The hands-down worst new construction, though, goes to the Nightmare on Seventh Street. Is it a school building? A techie bordello? The brainchild of a vengeful resident who won the lottery and hates the neighbors? No, no, and oddly enough, no. It is a one-family spec house. The owner-investors have told a local resident that they plan to list this monsterpiece and sell it “for a lot of money.” If only the wizards who thought this one up could dig up Dumbledore so he could cast a spell and make it invisible.


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Thanks again for the article, Realty Genie!

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46 Comments on "Cheers and Jeers: Hoboken Construction"

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opinions are like…

Check out this gem.

[quote comment=”80628″]What these buildings illustrate is how weak Hoboken’s zoning code is. If a project simply meets the required ratio of masonry to glass and other standards, the zoning board and citzens cannot stop the project”[/quote]

Looks like Hoboken is still home to the type of nosy biddies from yesteryear that used to hang out the second story window nosing into their neighbors business and complaining to the peanut gallery from the front stoop.

Dunatar seems content to legislate his priggish tastes on everyone in this town to the point where he will tell you if you can build your own house on your own property. That is, assuming you haven’t offended his 19th century sensibilities.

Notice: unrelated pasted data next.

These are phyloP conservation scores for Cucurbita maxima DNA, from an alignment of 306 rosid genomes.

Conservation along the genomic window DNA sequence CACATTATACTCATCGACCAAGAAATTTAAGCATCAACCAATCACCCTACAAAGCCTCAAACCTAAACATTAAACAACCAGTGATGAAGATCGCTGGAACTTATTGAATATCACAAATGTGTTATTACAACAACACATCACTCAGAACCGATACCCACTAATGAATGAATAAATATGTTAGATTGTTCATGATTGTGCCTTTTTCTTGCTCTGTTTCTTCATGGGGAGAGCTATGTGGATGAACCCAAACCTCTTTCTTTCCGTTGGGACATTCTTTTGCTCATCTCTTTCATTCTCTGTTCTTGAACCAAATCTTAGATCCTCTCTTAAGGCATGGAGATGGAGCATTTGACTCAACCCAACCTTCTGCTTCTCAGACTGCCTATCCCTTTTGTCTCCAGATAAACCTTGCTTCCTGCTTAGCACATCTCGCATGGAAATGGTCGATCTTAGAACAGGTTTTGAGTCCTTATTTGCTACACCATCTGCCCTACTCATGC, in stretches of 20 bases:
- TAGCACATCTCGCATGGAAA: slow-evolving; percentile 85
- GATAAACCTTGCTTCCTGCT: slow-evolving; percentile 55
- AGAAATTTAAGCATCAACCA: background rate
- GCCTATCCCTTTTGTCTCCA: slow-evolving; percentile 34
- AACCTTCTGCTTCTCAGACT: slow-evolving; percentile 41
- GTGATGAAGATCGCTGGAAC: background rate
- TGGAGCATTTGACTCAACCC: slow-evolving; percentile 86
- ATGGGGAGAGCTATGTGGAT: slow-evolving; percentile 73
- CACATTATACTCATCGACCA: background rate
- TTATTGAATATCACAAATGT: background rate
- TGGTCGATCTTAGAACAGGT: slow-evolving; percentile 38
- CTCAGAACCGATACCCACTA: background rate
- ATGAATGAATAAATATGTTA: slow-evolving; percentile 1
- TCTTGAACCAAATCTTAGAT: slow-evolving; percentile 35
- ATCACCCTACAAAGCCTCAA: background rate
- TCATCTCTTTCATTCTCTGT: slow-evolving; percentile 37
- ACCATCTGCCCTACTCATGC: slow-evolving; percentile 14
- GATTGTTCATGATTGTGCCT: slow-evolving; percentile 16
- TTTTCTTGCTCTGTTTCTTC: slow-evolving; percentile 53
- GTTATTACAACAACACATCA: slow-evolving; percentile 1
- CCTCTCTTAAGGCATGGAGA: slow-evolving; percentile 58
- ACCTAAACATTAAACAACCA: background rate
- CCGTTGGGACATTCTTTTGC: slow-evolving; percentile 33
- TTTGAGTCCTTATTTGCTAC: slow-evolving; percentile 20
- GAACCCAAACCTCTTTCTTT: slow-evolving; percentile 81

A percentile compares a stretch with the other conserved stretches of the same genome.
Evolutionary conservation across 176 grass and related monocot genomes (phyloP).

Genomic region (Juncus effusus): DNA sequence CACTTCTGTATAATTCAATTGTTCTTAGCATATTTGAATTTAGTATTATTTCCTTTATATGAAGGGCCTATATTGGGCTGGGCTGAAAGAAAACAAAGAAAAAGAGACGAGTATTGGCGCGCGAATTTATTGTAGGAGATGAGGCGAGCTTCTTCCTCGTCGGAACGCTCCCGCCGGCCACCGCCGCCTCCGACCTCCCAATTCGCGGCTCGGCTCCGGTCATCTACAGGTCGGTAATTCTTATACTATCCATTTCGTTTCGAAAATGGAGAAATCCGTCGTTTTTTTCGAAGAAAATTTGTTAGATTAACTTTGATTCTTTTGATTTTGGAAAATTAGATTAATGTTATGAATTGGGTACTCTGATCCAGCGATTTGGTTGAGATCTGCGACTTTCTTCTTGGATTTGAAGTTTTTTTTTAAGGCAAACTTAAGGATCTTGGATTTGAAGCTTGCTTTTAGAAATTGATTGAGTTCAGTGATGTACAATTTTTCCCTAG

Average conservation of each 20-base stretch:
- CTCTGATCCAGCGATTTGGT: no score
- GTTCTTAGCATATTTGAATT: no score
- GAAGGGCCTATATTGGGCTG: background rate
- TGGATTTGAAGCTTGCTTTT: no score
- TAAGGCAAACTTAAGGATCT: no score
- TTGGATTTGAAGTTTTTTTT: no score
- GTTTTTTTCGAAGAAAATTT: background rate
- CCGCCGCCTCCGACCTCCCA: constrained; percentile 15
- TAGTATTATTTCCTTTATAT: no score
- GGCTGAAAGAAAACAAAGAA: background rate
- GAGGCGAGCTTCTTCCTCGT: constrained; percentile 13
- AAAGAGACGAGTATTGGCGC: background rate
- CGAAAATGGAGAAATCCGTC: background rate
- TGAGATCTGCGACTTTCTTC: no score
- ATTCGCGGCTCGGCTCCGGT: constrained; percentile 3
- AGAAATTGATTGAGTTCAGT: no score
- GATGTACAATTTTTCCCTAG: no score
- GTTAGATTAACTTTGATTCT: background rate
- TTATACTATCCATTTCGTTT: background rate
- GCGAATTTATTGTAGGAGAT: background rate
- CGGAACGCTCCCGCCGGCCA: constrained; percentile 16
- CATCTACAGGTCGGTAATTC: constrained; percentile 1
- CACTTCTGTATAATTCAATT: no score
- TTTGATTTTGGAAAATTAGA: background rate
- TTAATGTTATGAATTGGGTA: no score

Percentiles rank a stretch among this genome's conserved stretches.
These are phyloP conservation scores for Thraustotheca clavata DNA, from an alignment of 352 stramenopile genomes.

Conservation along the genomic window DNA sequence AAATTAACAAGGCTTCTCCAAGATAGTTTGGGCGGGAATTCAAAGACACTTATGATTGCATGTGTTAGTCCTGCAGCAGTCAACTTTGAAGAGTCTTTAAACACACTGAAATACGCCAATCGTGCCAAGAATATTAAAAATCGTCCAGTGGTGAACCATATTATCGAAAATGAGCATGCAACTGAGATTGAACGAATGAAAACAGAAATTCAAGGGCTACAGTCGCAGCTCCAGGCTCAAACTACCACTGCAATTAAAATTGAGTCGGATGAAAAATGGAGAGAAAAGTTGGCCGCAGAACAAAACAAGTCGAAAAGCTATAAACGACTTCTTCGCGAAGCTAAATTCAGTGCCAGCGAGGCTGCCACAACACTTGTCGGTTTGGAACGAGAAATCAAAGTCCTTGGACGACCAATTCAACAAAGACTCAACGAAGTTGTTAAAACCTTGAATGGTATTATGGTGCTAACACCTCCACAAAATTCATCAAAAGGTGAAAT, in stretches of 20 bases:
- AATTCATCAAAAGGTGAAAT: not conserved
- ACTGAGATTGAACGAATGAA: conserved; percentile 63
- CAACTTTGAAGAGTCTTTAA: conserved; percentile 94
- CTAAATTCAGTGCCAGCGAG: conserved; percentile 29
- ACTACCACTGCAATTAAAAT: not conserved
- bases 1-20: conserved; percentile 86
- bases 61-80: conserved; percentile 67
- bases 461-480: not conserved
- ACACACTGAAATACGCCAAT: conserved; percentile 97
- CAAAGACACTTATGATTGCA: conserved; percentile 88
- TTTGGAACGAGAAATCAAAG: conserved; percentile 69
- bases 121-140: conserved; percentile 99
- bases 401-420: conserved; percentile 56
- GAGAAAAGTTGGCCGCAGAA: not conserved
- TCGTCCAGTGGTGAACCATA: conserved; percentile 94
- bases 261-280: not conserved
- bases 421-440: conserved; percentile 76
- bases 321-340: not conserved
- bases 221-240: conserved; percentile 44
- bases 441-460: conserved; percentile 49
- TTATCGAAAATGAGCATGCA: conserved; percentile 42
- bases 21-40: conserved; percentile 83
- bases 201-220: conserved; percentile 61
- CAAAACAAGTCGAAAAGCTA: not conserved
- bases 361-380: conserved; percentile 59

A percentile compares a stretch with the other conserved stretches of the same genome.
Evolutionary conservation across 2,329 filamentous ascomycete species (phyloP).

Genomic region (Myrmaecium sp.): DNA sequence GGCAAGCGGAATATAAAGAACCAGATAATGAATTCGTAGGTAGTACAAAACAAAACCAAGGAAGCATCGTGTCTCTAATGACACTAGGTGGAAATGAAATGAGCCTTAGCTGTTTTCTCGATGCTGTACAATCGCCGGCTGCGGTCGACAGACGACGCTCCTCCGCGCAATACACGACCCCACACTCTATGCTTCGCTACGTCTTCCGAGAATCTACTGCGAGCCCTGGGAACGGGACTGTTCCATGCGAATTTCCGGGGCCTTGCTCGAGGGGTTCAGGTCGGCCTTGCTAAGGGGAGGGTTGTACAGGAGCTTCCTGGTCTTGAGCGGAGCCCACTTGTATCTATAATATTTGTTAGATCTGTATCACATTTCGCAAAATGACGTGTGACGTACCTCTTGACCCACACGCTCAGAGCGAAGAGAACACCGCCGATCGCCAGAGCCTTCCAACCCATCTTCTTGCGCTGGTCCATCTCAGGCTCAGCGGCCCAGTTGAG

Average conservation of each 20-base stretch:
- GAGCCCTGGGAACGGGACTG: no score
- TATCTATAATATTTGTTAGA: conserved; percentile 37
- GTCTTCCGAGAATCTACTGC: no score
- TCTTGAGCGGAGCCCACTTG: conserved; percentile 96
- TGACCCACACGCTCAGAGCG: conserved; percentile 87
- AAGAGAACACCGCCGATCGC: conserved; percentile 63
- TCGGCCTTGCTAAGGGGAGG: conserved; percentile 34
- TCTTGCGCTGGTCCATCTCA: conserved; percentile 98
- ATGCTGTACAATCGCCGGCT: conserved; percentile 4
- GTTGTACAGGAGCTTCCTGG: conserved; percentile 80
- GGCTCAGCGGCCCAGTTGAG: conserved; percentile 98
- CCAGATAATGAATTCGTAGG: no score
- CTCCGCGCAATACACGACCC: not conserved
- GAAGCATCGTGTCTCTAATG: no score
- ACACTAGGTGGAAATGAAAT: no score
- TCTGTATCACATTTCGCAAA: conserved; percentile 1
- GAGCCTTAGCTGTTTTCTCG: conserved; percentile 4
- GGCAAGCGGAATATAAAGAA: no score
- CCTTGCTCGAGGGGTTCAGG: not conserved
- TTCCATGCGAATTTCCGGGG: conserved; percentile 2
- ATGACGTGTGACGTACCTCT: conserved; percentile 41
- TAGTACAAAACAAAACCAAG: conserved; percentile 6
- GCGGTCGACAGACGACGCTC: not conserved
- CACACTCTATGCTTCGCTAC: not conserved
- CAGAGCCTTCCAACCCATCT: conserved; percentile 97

may have been covered earlier in the thread….
The Nightmare on 7th is listed with Hudson Place now for $1.4M.



Imagine if Hoboken were like Houston, where there isn’t any zoning?


What these buildings illustrate is how weak Hoboken’s zoning code is. If a project simply meets the required ratio of masonry to glass and other standards, the zoning board and citzens cannot stop the project — except as they did in the case of 900 Castle Point — a clear case of “spot zoning” — highly illegal.

The ultimate owners of the 7th street house will soon learn that glazed brick does not survive the freeze/thaw cycles of the Northeastern US. That red stuff will be chipping off like a hooker’s bad manicure.

Unfortunately, the egos of most architects (and their type-A “super-gentrifier” clients) will not allow them to construct humble buildings that play nicely with their older neighbors; that would require them to develop some level of taste and appreciation for the fabric of an older streetscape.

Had it been incorporated into our city’s zoning ordinance, our master plan would already be at the stage where the state would want us to revise it. Alas, it’s an expensive, dusty book that we paid for but didn’t use. It’s up to us to put pressure on our dysfunctional city government to make this master plan legal and implement the recommendations within and revise it immediately.

The alternative is to accept much worse than the projects highlighted in this thread.

ron mexico
ron mexico

[quote comment=”80436″]Look at what Dean builds for himself… I’d like this place as my weekend home.

That is terrible…just terrible.

I wonder if he is as hated in Coxsackie as he is here.